Magnesium citrate is usually the most easily absorbed oral supplement however an even better form of magnesium supplementation is magnesium oil.


This is sprayed onto the skin and instead of having to battle the digestive system it is simply absorbed through the skin and directly into the blood stream.


There are a very limited number of people who maybe sensitive to magnesium supplements and you should always be careful with any kind of supplements of you have kidney disease. 


I would suggest you talk to your healthcare professional. That being said doctors will readily admit a lack of knowledge in the area of supplements because it really is not something covered very well in their years of training.


If you have any questions or want to discuss feel free to reply here - we can all learn from these.


Here are some links re: magnesium and its benefits for the heart
https://www.youtube.com/watch?v=F8YxUWP2cRc


This one talks more broadly about the importance of magnesium and is rather technical but interesting viewing
https://www.youtube.com/watch?v=WWBCnVMoFZA


 

tennisguy7 avatar

Go figure.  I am 3 weeks post ablation and feeling normally ok with no major issues. However this past tuesday and today i went into afib right after drinking cold OJ and taking my vitamins and eliquis.  I did not think anything of it until today when the same timing occurred. There was no stress precipiating it otherwise.   So I decided to see if there is a relationship between cold foods and afib and found this article in one of the medical databases.  https://www.ncbi.nlm.nih.gov/pmc/articles/PMC4718113/   Basically it says that the esophagus abuts nears the left atrium and vagal ganglia and that proximity with cold drinks can trigger afib.  There is other interesting information in the article as well.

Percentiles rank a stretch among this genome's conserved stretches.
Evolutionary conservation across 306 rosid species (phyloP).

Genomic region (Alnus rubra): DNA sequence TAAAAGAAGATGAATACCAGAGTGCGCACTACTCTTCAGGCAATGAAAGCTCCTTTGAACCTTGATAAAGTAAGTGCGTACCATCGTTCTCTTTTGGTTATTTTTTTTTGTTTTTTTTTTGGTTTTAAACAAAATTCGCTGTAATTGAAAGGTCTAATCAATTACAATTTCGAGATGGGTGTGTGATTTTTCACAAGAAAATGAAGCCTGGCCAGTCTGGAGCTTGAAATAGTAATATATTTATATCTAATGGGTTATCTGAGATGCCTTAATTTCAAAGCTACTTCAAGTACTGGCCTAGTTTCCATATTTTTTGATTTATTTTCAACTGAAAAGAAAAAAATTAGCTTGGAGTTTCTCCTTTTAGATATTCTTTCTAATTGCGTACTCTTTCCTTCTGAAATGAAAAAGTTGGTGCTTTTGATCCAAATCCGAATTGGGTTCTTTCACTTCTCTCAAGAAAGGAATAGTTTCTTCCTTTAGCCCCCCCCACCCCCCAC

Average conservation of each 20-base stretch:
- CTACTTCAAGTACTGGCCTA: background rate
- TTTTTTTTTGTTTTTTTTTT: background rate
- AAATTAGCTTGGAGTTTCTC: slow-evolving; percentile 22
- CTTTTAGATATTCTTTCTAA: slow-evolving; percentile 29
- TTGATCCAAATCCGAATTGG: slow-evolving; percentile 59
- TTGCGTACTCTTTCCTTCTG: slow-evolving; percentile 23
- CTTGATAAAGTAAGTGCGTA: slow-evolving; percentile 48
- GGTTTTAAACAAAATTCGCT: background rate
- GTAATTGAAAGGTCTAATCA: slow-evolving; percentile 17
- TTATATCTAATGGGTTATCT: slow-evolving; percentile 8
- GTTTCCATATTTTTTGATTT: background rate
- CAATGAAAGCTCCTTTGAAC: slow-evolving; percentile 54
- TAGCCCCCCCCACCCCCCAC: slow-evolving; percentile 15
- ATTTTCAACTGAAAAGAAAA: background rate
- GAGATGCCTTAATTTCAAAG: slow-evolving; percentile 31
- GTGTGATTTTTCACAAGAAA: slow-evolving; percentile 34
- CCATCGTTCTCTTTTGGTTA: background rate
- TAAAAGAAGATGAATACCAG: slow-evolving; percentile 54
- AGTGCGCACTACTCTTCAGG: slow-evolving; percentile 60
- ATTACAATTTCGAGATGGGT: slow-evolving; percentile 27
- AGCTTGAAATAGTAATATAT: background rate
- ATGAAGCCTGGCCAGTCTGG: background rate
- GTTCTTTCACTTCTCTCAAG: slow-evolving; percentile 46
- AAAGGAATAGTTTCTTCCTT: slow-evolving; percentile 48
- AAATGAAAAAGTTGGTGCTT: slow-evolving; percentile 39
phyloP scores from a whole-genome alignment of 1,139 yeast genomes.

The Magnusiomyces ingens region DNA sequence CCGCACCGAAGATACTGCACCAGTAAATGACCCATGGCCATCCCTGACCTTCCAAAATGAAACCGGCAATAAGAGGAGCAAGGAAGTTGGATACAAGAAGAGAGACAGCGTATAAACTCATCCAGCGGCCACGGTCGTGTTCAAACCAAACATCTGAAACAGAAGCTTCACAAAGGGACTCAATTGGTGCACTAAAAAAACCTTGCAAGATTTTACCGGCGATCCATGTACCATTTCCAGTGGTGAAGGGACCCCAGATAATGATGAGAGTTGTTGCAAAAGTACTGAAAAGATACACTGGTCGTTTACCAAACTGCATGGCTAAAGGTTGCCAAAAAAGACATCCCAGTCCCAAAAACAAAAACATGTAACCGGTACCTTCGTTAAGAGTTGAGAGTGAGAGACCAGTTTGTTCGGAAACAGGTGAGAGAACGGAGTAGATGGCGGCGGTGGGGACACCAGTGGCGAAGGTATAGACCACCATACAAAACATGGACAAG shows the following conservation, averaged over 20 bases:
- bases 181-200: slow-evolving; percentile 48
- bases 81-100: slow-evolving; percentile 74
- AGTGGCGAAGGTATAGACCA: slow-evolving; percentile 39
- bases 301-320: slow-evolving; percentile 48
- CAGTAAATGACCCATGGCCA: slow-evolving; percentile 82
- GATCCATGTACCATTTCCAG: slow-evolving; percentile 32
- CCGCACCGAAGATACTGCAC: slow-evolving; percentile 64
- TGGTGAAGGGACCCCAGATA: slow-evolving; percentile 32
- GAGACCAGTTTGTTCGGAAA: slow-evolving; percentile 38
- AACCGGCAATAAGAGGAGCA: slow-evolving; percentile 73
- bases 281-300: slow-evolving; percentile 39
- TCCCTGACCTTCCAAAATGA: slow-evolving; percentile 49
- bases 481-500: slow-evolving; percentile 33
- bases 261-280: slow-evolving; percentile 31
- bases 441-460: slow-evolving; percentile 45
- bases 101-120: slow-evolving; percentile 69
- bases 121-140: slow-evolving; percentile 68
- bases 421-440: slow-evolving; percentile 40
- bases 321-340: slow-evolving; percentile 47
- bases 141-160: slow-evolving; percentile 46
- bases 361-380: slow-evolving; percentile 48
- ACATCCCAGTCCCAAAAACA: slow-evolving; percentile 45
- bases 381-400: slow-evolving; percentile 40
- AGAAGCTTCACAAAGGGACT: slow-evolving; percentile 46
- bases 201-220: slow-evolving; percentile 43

Maybe many of you knew this but it is news to me. So............. I will let my cold drinks warm up slightly before gulping them down and see if this makes a differece.  Has anyone else experienced the same thing?


david

retiredlcsw avatar

I have been taking magnesium supplements for the past several months to help alleviate PVC's that I have had for many years.  (Diagnosed with Afib 1 1/2 yrs ago.  Had ablation done last April with no episodes of afib since, but  PVC's continued) I was confused about which magnesium supplement to take, so I tried taking Magnesium Taurate for 1 month, then Magnesium Orotate for the next month, and now this month Heart Calm.  I have noticed a slight reduction in PVC's with all 3, but I have had stomach pains with the Heart Calm.  I take them after eating, not on an empty stomach, so that should not be an issue.  Anyone else experience this with Heart Calm?  I did not have this with the other supplements.  I think that the Magnesium Orotate worked the best, but the tablets are HUGE!!!!!!  Any suggestions about your experiences with magnesium supplements would be appreciated.  Thanks.